A Ganesh Nadar
The ready smile is ever so forthcoming.
Underneath it, you realise Raghuvir Yadav is someone who takes himself very seriously. Perhaps as serious as the writer in M F Husain's Meenaxi, which releases April 2.
In his comfortable apartment overloooking the Aarey Milk Colony in suburban Mumbai, Yadav spoke at length about his career spanning four decades now.
Raghuvir Yadav was born in Ranchipura, a small village near Jabalpur. "There is satellite television there now," he says, "but no theatre."
His first appearance on stage was when he was in Class VI. The play was titled Adha Kirayedaar.
In those days, acting, singing and nautanki were looked down upon by people in his village. Yadav knew his father, a farmer, would beat him up for appearing on stage.
Frustrated, he ran away from home after his schooling. He joined a theatre company that also did puppet shows in Lalitpur, and travelled with them for six years. "Even Prithviraj Kapoor worked with these touring theatre companies," he says.
Touring with the theatre also meant putting up sets and providing the background music for the plays. He toured Madhya Pradesh, Uttar Pradesh, Rajasthan and Bihar. "I like to travel," he says. Much later, when Yadav was in Delhi, he says, "I used to go for a tour every time I had saved Rs 5,000. I used to roam around for a month or two."
Later, he moved to Lucknow, and continued to act on stage. There, he heard about the National School of Drama in Delhi. He applied and was selected for the three-year course with Rs 250 scholarship per month.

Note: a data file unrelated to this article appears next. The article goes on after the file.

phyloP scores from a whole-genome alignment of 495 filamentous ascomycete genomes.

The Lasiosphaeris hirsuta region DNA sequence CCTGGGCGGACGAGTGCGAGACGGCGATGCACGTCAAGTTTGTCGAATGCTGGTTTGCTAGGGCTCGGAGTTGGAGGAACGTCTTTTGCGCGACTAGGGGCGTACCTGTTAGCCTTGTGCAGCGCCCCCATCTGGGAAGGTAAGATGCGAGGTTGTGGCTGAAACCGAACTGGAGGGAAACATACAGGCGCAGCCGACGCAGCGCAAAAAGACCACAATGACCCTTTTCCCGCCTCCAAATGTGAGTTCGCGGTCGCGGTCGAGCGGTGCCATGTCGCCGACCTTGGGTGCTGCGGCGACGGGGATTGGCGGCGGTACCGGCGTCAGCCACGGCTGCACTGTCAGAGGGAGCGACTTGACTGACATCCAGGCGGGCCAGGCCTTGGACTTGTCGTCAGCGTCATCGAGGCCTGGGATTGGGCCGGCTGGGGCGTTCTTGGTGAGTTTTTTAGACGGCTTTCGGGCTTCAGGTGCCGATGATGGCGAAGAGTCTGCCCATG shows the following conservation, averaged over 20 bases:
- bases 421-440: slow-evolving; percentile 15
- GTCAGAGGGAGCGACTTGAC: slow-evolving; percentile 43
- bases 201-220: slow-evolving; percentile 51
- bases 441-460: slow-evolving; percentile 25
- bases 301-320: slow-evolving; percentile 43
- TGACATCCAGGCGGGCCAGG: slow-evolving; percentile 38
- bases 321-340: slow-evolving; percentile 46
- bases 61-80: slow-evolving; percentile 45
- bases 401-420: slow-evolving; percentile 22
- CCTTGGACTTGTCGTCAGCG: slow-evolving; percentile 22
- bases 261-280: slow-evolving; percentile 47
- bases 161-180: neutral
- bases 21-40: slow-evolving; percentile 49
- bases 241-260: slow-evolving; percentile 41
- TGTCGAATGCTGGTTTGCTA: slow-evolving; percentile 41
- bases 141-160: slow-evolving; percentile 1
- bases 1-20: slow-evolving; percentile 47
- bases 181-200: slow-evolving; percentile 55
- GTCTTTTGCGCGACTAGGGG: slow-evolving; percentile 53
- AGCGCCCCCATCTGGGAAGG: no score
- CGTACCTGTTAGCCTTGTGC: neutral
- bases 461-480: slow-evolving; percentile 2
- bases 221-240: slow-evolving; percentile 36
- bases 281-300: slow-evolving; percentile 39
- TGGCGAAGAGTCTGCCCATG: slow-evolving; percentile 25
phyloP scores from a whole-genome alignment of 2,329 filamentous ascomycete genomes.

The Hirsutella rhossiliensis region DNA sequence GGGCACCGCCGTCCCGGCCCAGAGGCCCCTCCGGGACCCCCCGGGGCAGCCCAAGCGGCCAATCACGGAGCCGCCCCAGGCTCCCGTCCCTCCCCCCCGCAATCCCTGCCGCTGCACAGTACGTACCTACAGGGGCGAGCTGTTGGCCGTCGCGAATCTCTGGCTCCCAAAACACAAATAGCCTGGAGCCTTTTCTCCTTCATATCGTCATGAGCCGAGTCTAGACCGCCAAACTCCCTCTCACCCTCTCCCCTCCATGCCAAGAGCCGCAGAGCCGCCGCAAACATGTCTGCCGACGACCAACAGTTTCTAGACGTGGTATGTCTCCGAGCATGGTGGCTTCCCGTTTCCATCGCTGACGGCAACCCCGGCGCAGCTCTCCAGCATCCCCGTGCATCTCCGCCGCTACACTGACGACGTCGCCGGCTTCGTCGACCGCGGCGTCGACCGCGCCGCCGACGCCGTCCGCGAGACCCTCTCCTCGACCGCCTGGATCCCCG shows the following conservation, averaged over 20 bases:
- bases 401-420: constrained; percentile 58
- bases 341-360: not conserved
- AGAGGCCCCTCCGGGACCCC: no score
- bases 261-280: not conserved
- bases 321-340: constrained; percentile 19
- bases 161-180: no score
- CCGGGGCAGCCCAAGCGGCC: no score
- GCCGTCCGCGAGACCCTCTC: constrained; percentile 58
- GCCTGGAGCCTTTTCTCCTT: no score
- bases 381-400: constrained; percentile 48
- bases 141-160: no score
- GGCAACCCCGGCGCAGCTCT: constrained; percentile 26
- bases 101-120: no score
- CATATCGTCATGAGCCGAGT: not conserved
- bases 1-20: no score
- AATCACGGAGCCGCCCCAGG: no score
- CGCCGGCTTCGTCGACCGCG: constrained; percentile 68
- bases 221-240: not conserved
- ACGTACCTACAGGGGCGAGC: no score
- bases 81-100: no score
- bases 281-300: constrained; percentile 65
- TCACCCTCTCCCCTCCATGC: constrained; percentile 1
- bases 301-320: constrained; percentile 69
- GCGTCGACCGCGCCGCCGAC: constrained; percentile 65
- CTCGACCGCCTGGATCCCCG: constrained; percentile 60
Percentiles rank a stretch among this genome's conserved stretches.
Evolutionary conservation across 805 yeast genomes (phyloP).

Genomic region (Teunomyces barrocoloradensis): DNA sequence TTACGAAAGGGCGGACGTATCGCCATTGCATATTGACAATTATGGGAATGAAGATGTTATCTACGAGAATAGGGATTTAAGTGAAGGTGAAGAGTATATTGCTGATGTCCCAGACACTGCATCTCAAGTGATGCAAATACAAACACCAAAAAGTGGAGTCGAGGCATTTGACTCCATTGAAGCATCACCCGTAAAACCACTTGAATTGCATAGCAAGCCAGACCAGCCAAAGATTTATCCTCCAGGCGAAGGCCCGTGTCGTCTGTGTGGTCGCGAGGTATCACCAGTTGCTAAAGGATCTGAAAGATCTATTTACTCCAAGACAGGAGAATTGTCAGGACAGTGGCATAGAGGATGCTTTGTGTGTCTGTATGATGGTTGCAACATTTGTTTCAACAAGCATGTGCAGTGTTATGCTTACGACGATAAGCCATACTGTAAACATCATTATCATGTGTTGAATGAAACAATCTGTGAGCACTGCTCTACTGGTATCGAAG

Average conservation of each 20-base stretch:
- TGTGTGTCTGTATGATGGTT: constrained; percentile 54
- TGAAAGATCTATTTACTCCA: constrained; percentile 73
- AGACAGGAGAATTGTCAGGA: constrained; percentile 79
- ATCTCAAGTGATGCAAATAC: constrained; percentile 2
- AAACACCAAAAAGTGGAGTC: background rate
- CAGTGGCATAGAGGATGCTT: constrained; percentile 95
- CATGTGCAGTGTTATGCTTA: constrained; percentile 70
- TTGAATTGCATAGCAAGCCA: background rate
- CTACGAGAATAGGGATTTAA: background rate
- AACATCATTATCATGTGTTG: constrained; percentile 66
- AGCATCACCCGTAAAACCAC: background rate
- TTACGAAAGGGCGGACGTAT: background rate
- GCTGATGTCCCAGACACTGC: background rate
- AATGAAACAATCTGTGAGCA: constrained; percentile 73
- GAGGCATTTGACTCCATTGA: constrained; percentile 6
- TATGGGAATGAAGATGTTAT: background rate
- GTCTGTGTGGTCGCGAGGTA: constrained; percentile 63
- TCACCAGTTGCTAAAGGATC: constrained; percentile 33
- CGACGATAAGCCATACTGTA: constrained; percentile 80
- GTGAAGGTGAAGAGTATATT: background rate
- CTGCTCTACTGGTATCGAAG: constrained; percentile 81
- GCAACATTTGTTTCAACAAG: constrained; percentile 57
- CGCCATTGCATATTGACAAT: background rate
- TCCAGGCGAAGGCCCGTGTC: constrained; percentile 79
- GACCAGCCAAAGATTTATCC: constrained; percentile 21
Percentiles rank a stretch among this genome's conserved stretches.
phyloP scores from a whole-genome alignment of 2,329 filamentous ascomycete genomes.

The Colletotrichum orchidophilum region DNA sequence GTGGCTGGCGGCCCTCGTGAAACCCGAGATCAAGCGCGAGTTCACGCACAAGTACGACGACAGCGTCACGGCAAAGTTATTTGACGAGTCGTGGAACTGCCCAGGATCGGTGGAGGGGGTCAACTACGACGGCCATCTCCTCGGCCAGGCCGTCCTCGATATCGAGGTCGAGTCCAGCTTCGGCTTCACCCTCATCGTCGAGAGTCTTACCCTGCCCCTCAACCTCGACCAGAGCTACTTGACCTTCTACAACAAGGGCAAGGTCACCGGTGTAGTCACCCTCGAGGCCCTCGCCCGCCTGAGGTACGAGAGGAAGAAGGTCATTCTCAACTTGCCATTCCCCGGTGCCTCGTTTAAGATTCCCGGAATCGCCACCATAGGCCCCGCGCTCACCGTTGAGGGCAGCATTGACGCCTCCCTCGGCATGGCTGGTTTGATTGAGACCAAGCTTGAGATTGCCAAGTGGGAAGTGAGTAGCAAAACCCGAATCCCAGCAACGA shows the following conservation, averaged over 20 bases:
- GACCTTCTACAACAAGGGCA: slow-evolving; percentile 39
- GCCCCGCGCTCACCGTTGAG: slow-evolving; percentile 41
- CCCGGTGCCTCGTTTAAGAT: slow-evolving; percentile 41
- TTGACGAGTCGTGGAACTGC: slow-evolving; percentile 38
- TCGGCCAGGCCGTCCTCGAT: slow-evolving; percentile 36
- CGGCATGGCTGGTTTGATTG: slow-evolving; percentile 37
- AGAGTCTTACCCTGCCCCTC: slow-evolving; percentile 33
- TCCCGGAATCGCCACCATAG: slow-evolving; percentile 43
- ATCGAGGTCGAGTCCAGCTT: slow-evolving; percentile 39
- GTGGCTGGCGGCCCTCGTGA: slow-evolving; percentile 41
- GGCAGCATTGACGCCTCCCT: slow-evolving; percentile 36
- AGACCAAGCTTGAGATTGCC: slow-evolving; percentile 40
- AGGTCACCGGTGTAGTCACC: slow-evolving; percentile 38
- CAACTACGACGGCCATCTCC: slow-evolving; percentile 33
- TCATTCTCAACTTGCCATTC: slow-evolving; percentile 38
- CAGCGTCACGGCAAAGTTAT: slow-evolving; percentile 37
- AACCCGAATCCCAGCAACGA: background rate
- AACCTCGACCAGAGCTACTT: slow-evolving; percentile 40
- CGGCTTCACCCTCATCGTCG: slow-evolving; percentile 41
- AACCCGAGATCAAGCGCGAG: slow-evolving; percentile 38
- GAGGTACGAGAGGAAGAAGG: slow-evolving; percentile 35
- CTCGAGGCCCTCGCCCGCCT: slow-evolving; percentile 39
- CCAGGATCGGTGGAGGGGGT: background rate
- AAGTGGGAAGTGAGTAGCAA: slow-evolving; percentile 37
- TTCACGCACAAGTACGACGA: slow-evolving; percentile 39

He visited his family. They were now reconciled with the fact that he was going to act.
The Basics of Acting
The NSD was not only about acting. Students were also taught stagecraft, which included costumes, sets music, lighting -- pretty much everything connected with the stage.
He landed his first film while at NSD. Pradip Kishen's Massey Saheb (which also marked the debut of an actress named Arundhati Roy, later to become the famous novelist) fetched him two international awards: one at the 11th International Film Festival of India in Delhi and the other at the Venice International Film Festival.
You would not have seen Raghuvir Yadav in too many movies. "If I had acted in every movie I was offered, I would have burnt out long ago. I always choose what I like and also feel the audience will like."
He prefers to act in one movie a day, even when he has more than one movie in hand. He likes to concentrate on one role at a time. "During the shooting of Mullah Nasruddin, I had to go to two sets a day. I felt I couldn't do justice to the roles," he says.
You would know Yadav from Mira Nair's Salaam Bombay, Shekhar Kapur's Bandit Queen and, more recently, Ashutosh Gowariker's Oscar-nominated Lagaan.
Lagaan was a film he enjoyed working on, he says. "The unit was like one big family. We were together for five-and-a-half months. There was no tension nor were there any arguments. [Producer-actor]
Yadav says he has always wanted to work with M F Husain, the director of Gaja Gamini, starring Madhuri Dixit. Though he confesses he has not seen the film: "Husainsaab called me and told me not to see it. Because if I did, I would refuse Meenaxi! I still haven't seen Gaja Gamini."